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Fire-damaged Minnesota biomass plant reopens after redesign

14 February 2014

Koda Energy of Shakopee, Minnesota, has reopened its biomass facility with a new design to enhance safety and reduce emissions. The original facility was demolished after a silo fire last April. After recommissioning, it remains one of the only heat and power plants in the US to burn exclusively natural materials.

Stock image
Stock image

Koda, a partnership between Rahr Corporation and the Shakopee Mdewakanton Sioux Community, provides environmentally-friendly biomass energy for Xcel Energy as well as Rahr Corporation, which uses the residual heat from electricity generation in its malting process.

After the fire, the company began working with Minneapolis-based Barr Engineering on a facility safety assessment.  That assessment presented multiple choices for reopening:  rebuild using the same vertical silo storage system, modify that system, or completely redesign the facility.

Koda opted for a new horizontal system inside a two-story unloading and storage building connected to the existing fuel processing facility costing $7 million.  The company says the lower-profile design will bring many benefits, including improved safety, reduced particulate emissions by 20%, increased reliability and more efficient fuel unloading.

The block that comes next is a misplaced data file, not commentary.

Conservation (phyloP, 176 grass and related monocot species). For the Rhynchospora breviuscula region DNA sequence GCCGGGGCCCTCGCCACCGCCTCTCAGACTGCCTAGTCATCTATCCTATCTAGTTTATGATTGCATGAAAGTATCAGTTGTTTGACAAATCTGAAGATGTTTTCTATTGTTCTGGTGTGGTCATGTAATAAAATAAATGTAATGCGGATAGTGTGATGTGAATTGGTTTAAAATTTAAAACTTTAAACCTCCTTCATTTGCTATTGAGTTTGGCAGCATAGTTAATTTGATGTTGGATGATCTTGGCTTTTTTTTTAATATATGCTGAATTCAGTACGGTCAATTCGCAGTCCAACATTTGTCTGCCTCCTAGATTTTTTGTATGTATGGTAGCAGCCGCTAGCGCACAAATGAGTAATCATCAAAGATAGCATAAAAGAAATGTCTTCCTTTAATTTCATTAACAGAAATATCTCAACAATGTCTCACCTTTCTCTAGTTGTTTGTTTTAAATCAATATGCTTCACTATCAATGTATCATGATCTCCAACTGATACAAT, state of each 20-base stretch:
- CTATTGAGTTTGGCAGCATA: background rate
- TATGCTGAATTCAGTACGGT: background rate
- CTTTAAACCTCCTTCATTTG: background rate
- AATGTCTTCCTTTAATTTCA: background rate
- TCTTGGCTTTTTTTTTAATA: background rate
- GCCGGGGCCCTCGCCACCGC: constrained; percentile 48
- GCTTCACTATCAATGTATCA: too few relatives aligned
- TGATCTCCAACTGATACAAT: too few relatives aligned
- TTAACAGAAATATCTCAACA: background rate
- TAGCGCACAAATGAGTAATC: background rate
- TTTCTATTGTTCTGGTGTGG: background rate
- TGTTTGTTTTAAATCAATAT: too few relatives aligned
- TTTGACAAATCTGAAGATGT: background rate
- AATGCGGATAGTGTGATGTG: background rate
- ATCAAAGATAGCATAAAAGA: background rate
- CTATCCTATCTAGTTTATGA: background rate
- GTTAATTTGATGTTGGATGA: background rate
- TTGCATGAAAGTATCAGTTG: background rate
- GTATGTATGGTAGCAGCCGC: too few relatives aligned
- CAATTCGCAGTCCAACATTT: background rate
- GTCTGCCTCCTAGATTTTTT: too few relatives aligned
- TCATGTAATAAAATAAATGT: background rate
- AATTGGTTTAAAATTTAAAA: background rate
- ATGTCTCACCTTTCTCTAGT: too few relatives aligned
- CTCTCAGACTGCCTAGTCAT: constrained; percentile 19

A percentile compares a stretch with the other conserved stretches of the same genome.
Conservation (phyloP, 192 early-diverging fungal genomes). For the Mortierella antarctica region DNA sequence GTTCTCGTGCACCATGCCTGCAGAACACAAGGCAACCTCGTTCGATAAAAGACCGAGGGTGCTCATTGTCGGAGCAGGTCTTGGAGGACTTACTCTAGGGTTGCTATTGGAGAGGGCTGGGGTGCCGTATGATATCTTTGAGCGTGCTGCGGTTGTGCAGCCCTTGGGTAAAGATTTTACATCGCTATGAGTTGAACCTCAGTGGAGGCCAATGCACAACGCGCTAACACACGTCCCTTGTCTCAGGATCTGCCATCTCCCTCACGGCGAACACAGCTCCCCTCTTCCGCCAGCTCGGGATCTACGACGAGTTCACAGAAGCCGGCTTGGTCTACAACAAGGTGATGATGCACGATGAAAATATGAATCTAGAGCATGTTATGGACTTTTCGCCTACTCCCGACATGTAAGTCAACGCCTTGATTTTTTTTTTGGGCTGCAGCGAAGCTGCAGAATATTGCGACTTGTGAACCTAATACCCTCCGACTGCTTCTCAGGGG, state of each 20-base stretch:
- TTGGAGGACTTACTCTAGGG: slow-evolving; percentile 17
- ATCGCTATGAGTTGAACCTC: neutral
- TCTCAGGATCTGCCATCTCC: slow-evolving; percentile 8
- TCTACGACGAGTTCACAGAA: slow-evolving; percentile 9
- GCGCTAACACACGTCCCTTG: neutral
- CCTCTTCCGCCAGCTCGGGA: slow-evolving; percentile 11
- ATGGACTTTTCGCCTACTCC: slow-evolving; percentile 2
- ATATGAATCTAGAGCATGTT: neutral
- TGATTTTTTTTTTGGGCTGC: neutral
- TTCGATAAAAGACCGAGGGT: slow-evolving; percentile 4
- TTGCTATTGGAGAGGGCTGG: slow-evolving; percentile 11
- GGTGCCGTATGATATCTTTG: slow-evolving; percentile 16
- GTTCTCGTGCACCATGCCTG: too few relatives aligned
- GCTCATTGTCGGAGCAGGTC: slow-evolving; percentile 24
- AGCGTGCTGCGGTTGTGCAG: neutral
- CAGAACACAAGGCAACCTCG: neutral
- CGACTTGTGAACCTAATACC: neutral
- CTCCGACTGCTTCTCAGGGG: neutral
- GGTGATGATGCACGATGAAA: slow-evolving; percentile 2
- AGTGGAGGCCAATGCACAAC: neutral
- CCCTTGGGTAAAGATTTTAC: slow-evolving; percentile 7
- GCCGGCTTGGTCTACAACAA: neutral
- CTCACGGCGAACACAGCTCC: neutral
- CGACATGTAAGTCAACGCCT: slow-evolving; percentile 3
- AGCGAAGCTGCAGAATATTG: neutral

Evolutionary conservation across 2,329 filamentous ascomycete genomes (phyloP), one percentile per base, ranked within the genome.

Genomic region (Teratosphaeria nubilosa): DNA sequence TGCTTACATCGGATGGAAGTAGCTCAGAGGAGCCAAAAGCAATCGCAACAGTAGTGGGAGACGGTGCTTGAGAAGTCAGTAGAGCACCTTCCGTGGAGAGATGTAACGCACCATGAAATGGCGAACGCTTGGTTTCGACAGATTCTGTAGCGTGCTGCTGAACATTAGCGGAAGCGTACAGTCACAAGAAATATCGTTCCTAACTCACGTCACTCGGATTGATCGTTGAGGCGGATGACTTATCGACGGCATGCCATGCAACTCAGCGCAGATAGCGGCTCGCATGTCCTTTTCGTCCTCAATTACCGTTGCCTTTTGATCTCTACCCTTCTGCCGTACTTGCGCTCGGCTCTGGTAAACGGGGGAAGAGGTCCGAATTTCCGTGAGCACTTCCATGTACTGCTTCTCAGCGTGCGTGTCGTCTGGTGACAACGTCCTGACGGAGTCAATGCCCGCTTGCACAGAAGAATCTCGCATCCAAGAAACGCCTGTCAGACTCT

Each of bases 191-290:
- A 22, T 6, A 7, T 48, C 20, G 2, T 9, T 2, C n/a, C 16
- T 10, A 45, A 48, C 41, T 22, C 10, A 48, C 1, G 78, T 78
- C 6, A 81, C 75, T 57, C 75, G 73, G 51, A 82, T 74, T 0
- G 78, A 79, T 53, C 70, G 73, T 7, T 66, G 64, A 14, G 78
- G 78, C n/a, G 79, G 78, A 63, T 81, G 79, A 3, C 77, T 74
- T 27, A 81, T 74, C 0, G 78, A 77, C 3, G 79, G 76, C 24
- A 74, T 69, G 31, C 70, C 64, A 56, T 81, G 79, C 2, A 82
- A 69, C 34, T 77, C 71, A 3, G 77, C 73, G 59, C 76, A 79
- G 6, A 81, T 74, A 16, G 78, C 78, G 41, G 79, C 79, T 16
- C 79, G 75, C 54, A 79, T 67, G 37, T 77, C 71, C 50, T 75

The facility will continue to provide environmentally friendly biomass energy by burning a blend of agricultural and plant seed byproducts, such as wood chips, oat hulls, malt byproducts, sawdust, and ground-up wood pallets.

Koda officials said the fire was most likely caused by an ember from a piece of equipment igniting dust particles or wood chips, which ignited material in two of Koda Energy’s silos. This suspected cause helped in the planning process for the facility’s new design and operations.

The company said that the fire that occurred in the previous facility could not occur now, based on the fact that the new facility does not include silos, containment, or explosive concentrations of airborne dust. The new facility also has infrared detectors that would help identify potential ignition sources.

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